Requiring no special library preparation, adaptive sampling allows you to selectively target DNA sequences on-flow cell, leading to enrichment of what you want to see and depletion of what you don't, all through software. With this technique in hand, he and his group set about testing its potential for genotyping of short tandem repeat (STR) expansions - these are ~2-12 bp sequence motifs that are repeated multiple times in succession, making up ~7% of the human genome, which vary wildly in length between individuals. The variation in length can be healthy, but some expanded repeats can also act as pathogenic mutations. Many of the diseases caused by this are neurological and include Hungtington's Disease, Fragile X Syndrome, and ALS. At least 37 different genes with problematic repeat expansions are currently known to cause >40 neurological disorders.

Clinical diagnosis of repeat expansion disorders currently relies on labour-intensive techniques such as Southern blots, with each assay testing for only a single gene. Given the number of disorders associated with repeat expansions across many genes, which present with overlapping symptoms, clinicians currently have to make their best guess at the correct test to order which can result in a long wait for a diagnosis. Nanopore sequencing could in the future solve this problem in one step, by instead reading STRs end-end in single long reads, whilst adaptive sampling could negate the need to perform more costly whole-genome sequencing. So they decided to test this out, in conjunction with adaptive sampling, for parallel testing of all disease-associated STR genes in a single nanopore assay (this has flavours of the cancer gene panel approach taken by Phill James in the Nanopore Apps update: see Day 2 write up). Their chosen implementation of adaptive sampling was through ReadFish.

Their experiment began by cataloging all known neurological-disease-implicated STR genes and their flanking regions, which formed the targets for enrichment via adaptive sampling. An example of this being successfully implemented was shown by Ira from the HTT gene, displaying clear enrichment across the gene and lower read depth from the adjacent regions. They saw a depth of coverage of 25-35x for their targets from a single MinION Flow Cell - similar to that produced with whole-genome sequencing on a PromethION flow cell.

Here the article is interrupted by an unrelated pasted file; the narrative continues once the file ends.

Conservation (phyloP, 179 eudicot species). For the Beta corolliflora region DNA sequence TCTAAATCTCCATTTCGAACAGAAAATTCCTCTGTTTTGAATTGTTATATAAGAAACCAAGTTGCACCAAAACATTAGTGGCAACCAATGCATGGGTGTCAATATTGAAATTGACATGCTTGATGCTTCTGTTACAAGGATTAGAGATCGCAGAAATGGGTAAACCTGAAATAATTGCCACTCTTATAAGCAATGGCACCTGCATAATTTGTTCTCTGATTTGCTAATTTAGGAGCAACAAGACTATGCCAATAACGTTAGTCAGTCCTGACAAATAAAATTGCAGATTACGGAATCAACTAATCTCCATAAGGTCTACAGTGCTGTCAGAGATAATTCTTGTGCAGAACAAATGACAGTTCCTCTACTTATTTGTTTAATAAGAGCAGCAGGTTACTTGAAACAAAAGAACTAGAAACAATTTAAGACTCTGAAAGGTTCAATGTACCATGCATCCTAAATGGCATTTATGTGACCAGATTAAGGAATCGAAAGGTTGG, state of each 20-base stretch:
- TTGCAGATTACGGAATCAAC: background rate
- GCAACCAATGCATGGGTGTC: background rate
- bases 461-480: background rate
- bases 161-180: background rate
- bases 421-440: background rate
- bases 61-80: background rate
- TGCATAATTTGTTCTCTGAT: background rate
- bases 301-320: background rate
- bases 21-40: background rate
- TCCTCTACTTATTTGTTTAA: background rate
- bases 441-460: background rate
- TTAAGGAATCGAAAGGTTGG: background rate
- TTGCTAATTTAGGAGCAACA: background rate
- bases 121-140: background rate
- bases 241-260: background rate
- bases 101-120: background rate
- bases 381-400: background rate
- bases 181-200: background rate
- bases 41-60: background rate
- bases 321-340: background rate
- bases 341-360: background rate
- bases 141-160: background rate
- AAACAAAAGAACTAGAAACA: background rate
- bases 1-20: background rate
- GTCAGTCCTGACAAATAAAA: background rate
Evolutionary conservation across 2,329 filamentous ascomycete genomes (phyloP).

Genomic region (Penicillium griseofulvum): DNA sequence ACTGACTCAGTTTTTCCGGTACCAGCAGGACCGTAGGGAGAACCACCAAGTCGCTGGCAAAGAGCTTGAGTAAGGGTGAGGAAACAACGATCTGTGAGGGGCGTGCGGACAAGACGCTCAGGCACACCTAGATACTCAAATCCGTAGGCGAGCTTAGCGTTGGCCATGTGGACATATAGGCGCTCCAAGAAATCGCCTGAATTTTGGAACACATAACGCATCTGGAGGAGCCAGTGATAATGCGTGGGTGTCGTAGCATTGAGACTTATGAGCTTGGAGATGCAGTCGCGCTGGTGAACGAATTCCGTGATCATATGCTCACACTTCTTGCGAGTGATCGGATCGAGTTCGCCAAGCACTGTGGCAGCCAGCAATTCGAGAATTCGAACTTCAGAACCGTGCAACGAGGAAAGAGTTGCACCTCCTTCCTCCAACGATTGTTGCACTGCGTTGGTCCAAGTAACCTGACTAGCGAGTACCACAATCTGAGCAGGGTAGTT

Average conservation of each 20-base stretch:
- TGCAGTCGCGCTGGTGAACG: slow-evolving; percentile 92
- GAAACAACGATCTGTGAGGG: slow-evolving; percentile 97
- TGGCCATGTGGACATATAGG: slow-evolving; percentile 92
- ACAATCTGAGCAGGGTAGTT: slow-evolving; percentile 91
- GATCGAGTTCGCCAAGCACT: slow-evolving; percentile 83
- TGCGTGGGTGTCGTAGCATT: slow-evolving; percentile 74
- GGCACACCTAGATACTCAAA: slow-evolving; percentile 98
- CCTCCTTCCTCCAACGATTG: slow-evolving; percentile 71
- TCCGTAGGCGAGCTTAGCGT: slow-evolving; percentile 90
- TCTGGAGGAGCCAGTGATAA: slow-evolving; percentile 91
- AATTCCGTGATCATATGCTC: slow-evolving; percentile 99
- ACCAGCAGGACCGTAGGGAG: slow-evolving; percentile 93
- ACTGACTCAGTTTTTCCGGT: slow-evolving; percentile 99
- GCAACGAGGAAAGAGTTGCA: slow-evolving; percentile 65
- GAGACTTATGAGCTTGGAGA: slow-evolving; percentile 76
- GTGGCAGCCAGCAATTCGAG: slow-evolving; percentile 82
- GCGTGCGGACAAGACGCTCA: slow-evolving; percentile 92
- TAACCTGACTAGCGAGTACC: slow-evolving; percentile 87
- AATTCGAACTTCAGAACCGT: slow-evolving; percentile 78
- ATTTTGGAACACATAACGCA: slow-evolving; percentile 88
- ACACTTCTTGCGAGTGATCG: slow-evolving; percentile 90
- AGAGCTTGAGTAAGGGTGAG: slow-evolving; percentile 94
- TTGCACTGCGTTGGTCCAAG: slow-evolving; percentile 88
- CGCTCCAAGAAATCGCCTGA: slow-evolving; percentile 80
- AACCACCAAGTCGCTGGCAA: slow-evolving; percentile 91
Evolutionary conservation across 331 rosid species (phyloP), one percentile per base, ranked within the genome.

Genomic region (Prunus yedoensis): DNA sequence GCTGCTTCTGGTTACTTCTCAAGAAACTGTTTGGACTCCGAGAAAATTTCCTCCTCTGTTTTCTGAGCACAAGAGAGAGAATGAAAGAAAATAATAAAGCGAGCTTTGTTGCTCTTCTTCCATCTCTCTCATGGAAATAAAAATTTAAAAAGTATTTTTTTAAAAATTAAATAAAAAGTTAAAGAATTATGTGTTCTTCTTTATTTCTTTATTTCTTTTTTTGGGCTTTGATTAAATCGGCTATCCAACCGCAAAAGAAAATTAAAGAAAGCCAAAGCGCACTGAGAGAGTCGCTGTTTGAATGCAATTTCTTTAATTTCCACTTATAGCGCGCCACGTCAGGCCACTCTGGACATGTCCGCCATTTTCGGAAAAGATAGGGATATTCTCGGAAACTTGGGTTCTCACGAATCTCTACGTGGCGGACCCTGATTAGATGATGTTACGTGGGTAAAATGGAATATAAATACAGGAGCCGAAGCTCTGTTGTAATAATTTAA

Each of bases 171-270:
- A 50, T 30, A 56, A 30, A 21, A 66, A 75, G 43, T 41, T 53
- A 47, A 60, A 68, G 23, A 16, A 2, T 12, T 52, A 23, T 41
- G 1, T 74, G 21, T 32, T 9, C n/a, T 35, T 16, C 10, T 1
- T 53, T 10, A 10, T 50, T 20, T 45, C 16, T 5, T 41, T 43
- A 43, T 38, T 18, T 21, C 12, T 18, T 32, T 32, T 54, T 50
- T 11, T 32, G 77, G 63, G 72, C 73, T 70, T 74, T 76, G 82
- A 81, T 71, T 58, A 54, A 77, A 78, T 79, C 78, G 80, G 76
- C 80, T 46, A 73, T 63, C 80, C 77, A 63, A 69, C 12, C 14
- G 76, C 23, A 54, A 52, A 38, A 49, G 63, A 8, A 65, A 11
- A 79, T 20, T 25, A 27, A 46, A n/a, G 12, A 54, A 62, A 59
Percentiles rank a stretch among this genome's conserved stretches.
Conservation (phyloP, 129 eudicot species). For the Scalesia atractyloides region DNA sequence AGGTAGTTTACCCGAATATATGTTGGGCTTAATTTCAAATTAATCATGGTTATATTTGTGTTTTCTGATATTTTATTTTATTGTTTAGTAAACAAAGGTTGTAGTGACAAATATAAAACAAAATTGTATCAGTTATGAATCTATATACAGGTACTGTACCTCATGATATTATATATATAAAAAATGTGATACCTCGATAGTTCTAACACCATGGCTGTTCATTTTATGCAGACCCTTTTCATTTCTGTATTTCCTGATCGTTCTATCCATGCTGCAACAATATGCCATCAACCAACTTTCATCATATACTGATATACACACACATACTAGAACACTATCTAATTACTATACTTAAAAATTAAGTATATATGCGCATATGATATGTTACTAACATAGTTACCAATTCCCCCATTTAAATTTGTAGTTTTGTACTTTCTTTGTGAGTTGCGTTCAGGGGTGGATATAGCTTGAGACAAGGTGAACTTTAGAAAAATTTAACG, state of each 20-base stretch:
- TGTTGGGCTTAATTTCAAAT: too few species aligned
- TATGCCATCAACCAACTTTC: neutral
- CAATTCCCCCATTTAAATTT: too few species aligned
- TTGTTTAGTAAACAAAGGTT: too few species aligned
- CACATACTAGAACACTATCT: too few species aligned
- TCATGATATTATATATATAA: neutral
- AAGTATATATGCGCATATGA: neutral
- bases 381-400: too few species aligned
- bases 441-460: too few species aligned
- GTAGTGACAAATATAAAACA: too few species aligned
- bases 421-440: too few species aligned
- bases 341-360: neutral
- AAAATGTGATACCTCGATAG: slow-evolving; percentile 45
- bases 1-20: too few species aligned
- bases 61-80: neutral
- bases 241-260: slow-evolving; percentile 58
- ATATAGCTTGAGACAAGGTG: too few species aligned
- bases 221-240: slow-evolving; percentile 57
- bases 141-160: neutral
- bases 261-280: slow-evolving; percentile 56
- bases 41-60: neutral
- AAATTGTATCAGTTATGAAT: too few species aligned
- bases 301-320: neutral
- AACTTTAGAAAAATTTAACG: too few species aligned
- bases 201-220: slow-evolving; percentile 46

With the HTT gene as a focus, Ira and his team performed phasing and assembled the consensus repeat sequence for each parent. An example of this was given where one parent had a healthy copy with 18 CAG repeats, while the other had a pathogenic allele with 64 copies. In the 12 samples they tested, the adaptive sampling results correctly matched the healthy or diseased phenotypes from the clinical research samples. In fact, the STR copy numbers identified by the clinical tests were almost identical to those from nanopore sequencing, demonstrating that sequencing was at least as precise as the current, established methodologies. Some genes such as FMR1 and RFC1 cannot rely on repeat length for the identification of pathogenic variants however.

Turning attention to epigenetic modifications, these can conveniently be identified alongside nanopore sequencing. Methylated regions which are believed to be pathogenic were identified in the FMR1 region, as an example, which would lead to the silencing of this region and just so happens to be considered the main mechanism of pathogenicity in Fragile X syndrome. Ira stressed that characterizing this feature could not be done easily with any other technology. Similar real-world beneficial results were reported for the RFC1 gene, in which STR expansions are the leading cause of a debilitating ataxia, CANVAS, and nanopore sequencing was able to succinctly identify all 3 features of the pathogenic variant which currently require multiple molecular tests.

Further benefits of nanopore sequencing in these applications rely on the ability to assess several genes simultaneously, rather than one test at a time as is currently the way. This could allow for a greater understanding of the true genetic diversity at these repeat sites, which are currently poorly understood through the use of traditional sequencing technology. Where currently, the limited resolution of these genes means that the boundary between what is considered a pathogenic or non-pathogenic variant may not be clearly defined, Ira emphasized the future potential of adaptive sampling and nanopore sequencing to untangle this complex picture.

This brings us to the end of NCM 2021, we will be making content available on the Nanopore Resource Centre over the coming weeks, so please look out for talks as they become available.